Review of “the Crown” Season 5: the Monarchy and the Program Struggle to Remain Relevant
Every time a new season of The Crown hits Netflix, the news follows a pattern. Someone says Peter Morgan’s long-running series should state it’s fictitious.
The streamer responds with its own statement on how events are acted out, and people watch the show regardless. Rinse.
Even though the teaser indicates the tale is “inspired by historical events,” the long-running show is in unexplored terrain after Queen Elizabeth II’s death. Nobody watches The Crown to understand history, though.
It’s hard not to find parallels between one of the monarchy’s most vocal opponents, presented in painful detail in the show’s most recent season, and her own son’s decision to quit the system he was born into.
Season 5 boasts a new cast, with mixed results. Some performers try to become the real-life individuals they’re playing, while others just speak with the royals’ accent.
Dominic West’s Charles seems more charming than Josh O’Connor’s in Season 4. His ambition to replace his mother isn’t malicious, but it’s odd to see Charles urge for modernisation in the monarchy, which is still an old-fashioned institution.
In the wake of a big scandal, he’s lost most people’s favour, and with only one season left of this show, it’s unlikely he’ll regain it.
Elizabeth (Imelda Staunton) wonders if her work as queen serves any purpose or if, like the decommissioned royal boat Britannia, she’s a remnant from another time.
Staunton embodies the Queen’s steady solidity in her later years, and the few times she shows vulnerability are sobering.
Jonathan Pryce’s Philip alternates between supporting his wife and seeking comfort elsewhere. This emotional affair is never ended by season’s end.
Jonny Lee Miller’s John Major is less political than Margaret Thatcher. He and Imelda Staunton’s Margaret Thatcher couldn’t have conversed as well as Olivia Colman and Gillian Anderson’s Thatcher last season.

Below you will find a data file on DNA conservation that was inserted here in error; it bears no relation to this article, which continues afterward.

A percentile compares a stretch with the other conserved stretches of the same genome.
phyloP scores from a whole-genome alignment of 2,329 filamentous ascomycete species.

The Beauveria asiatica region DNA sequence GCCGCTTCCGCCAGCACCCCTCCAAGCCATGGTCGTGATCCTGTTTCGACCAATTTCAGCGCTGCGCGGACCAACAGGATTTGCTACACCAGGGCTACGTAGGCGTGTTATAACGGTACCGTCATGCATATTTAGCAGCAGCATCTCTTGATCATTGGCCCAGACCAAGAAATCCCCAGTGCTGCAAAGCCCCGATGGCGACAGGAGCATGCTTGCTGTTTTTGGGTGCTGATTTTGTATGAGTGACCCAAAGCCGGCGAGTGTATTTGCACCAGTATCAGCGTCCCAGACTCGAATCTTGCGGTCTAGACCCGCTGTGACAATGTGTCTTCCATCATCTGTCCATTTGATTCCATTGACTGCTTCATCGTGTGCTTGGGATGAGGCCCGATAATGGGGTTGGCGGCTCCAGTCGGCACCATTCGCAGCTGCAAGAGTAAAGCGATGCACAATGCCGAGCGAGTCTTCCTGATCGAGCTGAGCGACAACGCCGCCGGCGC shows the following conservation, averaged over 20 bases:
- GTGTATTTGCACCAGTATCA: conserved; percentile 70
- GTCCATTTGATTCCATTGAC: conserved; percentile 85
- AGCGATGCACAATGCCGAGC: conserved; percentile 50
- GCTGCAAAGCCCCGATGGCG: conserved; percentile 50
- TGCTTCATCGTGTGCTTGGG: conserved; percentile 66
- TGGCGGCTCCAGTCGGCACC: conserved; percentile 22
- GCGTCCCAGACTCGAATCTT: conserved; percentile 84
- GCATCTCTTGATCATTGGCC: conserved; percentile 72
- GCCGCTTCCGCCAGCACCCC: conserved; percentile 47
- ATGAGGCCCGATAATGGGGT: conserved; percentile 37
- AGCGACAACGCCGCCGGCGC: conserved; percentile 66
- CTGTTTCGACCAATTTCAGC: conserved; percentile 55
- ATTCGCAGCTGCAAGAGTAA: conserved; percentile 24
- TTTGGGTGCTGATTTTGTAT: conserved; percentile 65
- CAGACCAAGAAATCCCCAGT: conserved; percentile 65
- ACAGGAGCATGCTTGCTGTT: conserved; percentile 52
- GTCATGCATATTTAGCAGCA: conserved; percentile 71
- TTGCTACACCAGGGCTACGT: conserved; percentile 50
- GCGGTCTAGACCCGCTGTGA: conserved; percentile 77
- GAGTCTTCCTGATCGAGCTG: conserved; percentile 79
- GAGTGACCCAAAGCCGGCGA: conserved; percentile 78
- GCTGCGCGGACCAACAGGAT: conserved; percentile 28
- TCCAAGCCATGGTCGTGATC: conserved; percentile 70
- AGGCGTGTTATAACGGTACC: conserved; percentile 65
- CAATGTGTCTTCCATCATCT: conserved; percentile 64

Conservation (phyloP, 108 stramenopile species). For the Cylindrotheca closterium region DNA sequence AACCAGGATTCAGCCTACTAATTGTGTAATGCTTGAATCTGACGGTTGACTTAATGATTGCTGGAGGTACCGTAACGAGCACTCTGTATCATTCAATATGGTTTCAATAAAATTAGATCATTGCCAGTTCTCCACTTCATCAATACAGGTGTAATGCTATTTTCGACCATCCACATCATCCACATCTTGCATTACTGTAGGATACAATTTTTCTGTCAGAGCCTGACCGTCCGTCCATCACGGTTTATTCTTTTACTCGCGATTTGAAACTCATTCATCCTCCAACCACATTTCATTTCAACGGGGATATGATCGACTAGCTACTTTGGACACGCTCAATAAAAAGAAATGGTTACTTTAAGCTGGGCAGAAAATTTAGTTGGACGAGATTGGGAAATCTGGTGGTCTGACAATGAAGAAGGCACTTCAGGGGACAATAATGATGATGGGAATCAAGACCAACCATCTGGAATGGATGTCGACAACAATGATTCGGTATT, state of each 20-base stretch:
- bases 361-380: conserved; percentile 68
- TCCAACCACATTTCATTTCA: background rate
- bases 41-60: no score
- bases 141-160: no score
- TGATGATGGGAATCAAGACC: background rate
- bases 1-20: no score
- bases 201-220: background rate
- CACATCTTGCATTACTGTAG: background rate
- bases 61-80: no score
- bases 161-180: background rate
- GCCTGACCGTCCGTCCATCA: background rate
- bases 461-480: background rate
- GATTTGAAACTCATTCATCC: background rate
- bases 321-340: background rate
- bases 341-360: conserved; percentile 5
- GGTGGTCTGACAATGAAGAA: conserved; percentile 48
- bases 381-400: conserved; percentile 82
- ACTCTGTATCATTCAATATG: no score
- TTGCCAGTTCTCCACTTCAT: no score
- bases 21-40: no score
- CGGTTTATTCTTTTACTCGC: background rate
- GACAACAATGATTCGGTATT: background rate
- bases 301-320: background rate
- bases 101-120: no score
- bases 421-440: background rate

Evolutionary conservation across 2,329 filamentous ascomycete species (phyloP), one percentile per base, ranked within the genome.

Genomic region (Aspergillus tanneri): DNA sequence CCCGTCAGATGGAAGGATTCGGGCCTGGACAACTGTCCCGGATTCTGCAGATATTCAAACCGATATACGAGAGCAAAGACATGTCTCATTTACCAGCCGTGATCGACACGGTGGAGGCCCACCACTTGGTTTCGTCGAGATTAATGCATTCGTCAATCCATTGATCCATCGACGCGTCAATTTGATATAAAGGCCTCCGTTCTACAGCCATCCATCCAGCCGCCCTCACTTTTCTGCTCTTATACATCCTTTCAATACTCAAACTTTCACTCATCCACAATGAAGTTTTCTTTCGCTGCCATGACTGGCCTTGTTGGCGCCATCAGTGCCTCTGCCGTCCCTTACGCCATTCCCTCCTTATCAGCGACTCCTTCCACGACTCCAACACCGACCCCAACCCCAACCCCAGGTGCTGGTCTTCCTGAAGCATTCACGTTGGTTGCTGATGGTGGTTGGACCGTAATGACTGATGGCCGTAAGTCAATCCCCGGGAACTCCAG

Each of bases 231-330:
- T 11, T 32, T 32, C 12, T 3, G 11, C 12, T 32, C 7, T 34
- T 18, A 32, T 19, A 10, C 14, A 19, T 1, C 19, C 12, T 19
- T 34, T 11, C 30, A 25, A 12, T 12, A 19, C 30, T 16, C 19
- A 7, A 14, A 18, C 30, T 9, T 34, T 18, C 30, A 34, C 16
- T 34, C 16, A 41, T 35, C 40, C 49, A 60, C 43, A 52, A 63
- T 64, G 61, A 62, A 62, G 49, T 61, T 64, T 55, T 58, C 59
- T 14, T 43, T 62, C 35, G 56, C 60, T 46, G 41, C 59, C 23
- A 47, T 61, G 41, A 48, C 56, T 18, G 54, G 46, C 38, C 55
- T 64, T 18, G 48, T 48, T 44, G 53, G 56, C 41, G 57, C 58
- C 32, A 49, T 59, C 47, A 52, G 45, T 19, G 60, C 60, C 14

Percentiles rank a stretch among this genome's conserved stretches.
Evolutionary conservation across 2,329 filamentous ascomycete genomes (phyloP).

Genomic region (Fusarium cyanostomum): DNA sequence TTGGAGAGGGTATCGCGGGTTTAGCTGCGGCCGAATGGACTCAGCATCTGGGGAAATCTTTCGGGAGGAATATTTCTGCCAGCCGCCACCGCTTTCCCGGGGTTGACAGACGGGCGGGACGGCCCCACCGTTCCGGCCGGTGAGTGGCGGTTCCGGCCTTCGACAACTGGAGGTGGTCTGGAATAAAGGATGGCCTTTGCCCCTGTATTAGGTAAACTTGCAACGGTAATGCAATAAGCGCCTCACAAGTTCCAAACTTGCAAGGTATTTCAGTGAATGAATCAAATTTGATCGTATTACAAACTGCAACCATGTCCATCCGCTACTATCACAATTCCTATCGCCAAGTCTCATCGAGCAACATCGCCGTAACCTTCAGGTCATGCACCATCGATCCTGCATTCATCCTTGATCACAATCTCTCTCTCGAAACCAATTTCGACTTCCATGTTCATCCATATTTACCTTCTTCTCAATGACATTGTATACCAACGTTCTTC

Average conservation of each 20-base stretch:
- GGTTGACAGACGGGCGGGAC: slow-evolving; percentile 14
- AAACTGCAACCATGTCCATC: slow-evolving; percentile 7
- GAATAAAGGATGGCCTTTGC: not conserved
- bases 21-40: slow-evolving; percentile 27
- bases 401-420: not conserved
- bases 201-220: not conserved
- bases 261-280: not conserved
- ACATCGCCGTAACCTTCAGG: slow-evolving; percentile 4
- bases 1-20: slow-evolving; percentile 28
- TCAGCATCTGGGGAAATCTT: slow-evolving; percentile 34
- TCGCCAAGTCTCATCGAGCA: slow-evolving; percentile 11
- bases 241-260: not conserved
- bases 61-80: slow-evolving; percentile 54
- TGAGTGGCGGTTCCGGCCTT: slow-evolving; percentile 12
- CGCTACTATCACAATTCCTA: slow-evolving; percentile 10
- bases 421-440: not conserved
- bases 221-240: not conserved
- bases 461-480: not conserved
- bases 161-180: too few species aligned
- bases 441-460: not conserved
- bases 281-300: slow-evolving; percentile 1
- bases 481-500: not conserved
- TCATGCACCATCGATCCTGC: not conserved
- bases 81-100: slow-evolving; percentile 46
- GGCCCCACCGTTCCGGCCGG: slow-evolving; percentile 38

Season 5 belongs to Elizabeth Debicki’s Diana. Early social media clips may make it appear like she’s merely imitating Diana, but there’s much more to her act.
Debicki understands the distinction between Di’s public and private personas.
There’s a lot of depth and care placed into the portrayal of a woman unsatisfied with everything, not just her marriage, which is just a name while Charles’s genuine feelings are for Camilla Parker Bowles (Olivia Williams), but with the monarchy as a whole.
The Crown’s portrayal takes creative licences. Charles and Diana didn’t discuss divorce over scrambled eggs. There are events that can be confirmed, such when Diana stands up for herself in Andrew Morton’s biography or in Martin Bashir’s 1995 tell-all (Prasanna Puwanarajah).
Debicki’s Diana’s suicidal thoughts and mental health difficulties remind us of Meghan Markle’s 2021 Oprah interview. It’s also impossible not to compare the two ladies, who both spoke up about unfair treatment.
Even if manufactured images and family trips provide the impression of contentment, the monarchy “system” is not happy. This is especially true when marriage is perceived as a duty rather than a loving act.
How the Queen’s children handle this issue in their own relationships is a major plotline this season. Charles’ predicament is more problematic because he is the heir to the kingdom.
Diana was also popular, which isn’t mentioned. You can’t help but think the royal family needs Di to keep people pleased, but only to a certain extent and if she’s willing.
The play criticises the monarchy, but only so much. Morgan’s scripts alternate between mocking the royal family’s out-of-touch behaviour and questionable financial choices, such requesting taxpayers to pay for the Britannia’s renovation, and showcasing their philanthropic efforts or being empathetic to their “plights.”
In the same episode. Even if there’s a disclaimer, the series is still pro-monarchist, despite the biggest voices of criticism.
At this point, and knowing what the sixth and final season will undoubtedly be about, it’s unclear if The Crown will conclude on a high note or, like the monarchy, fight to stay relevant till the end.